To begin with, applying such a broad and trite accusation risks minimizing the seriousness of the offense, turning sex abuse into a sort of joke.

I recall telling a pair of students (African–American, female sophomores) during our study of To Kill a Mockingbird that it was unwise to toss around casual accusations of “racism” because doing so would debase the experiences of those who truly endured it.

The same is true of Nazism, as I tried to impart during my unit on Elie Wiesel’s Night.

And as the faculty of the University of Virginia warned the Cavalier Daily staff recently, students claiming that a speech by former Vice President Mike Pence would incite violence were similarly painting a false, hyperbolic equivalence.

“It is also a disservice to those who are the victims of actual physical violence,” they wrote in an op-ed.

Yet, just as it risks blunting the poignancy of the word itself, the “groomer” label also poses the danger of frightening off more good teachers than bad ones.

There are plenty of negative stressors and degradations that even the best teachers must cope with—and retention is hard enough without thrusting educators’ careers into the center of a political dispute involving the vilest of slanders.

When all is said and done, only the most brazen and shameless ones will find it worth persevering despite the stigma.

Instead, to win the debate in the long term, conservatives must be the party of both parents and teachers.


When it comes to defining classroom boundaries, concerned parents have sometimes hedged by citing the Supreme Court’s famous standard for obscenity, delivered by Justice Potter Stewart in 1964’s Jacobellis vs. Ohio.

“I shall not today attempt further to define the kinds of material I understand to be embraced within that shorthand description; and perhaps I could never succeed in intelligibly doing so,” he wrote of plaintiff Nico Jacobellis’s efforts to screen a French film, Louis Malle’s Les Amants, at an Ohio cinema. “But I know it when I see it, and the motion picture involved in this case is not that.”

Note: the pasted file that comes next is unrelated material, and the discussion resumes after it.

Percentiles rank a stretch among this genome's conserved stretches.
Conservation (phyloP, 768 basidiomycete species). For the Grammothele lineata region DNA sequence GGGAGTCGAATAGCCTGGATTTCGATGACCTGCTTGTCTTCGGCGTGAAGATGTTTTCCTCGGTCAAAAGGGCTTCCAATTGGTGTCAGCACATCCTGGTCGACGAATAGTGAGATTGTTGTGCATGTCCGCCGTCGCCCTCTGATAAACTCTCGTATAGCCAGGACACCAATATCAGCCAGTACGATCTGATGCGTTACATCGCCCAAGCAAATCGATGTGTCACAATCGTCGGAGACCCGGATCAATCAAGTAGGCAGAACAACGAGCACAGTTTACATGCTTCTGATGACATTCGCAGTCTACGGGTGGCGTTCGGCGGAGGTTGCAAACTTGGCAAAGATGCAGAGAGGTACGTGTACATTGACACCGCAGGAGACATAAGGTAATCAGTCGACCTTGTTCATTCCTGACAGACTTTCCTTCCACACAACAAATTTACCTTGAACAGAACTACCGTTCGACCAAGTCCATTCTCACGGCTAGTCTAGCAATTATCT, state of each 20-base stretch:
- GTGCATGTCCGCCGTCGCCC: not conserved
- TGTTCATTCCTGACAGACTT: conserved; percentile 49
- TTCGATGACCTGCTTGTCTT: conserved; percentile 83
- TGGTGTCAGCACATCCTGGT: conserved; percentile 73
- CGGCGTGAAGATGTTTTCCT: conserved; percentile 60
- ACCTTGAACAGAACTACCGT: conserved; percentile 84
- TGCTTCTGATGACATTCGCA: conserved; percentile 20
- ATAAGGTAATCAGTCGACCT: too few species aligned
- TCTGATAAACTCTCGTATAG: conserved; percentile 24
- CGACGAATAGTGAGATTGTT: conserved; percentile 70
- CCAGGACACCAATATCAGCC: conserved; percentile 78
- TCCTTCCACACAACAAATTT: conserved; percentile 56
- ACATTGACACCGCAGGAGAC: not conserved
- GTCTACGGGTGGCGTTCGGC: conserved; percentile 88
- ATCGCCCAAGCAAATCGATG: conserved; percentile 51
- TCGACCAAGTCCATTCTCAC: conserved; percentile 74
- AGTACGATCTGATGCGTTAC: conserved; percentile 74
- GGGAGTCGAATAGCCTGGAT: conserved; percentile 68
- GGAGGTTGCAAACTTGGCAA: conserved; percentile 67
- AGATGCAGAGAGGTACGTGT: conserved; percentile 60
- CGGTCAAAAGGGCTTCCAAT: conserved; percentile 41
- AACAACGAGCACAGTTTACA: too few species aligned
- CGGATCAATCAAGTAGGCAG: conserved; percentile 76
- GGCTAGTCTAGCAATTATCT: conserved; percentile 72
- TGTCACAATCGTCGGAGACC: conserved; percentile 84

Ironically, Stewart was speaking out in defense of the problematic material.

Moreover, pro-values conservatives may think twice about quoting him when they realize that he was one of the concurring votes who would go on to interpret abortion as being the law of the land in Roe vs. Wade.

As for obscenity—its interpretation, too, has evolved since the days when Al Gore’s then-wife, Tipper, led the campaign to have warning labels put on cassette tapes that contained explicit lyrics.

We’ve now gone from the scandal of hearing the first toilet flush in a TV show (Leave It to Beaver) to the delight of hearing one for the first time during the Supreme Court’s oral arguments.


Although the moral decay since the decency-obsessed 1950s may be hard to refute, it was the failure of conservatives then to choose their battles and frame their issues wisely that ultimately led us to the Swinging ’60s and to where we are now.

As some followed Ozzie and Harriet down the garden path of wholesomeness and light, shadowy subversives led the rest of the country on a fast track to Sodom and Gomorrah.

To be clear, there is no reason for any form of sex-based instruction—or politics, for that matter—to seep into elementary classrooms where it is inappropriate to the age level. And there are other limits that every rational person ought to agree upon without need for negotiation.

Yet, somehow, the immoral Left has once again baited the moral majority into a standoff that relies on false assumptions and absolutes, ultimately leading to an untenable position of imposed censorship.

Already, its most obtuse radicals and lowlifes, such as Boston University “professor” Ibram X. Kendi, are seeking out ways to flip the script while testing for weaknesses in the opposing argument.

They don’t necessarily need to win on logic or principles—only to make the other side seem like the bigger assholes.

In time, it may be conservatives’ very opposition to groomerdom that helps to normalize it within the broader public sphere.

And then there is the ready-set trap of accusing none other than anti-groomer Gov. Ron DeSantis of hypocrisy:

As usual, it all comes back to moi.

That school where DeSantis got his start as a high-school history teacher was the same one where I got my start as a student (in the lower and middle school), just a few years before his arrival.

Unfortunately, there may indeed have been some groomers—or worse—in the ranks, even back then.

But Darlington also sowed the seeds of greatness for at least one person whose life intersected with it… And DeSantis turned out pretty good too.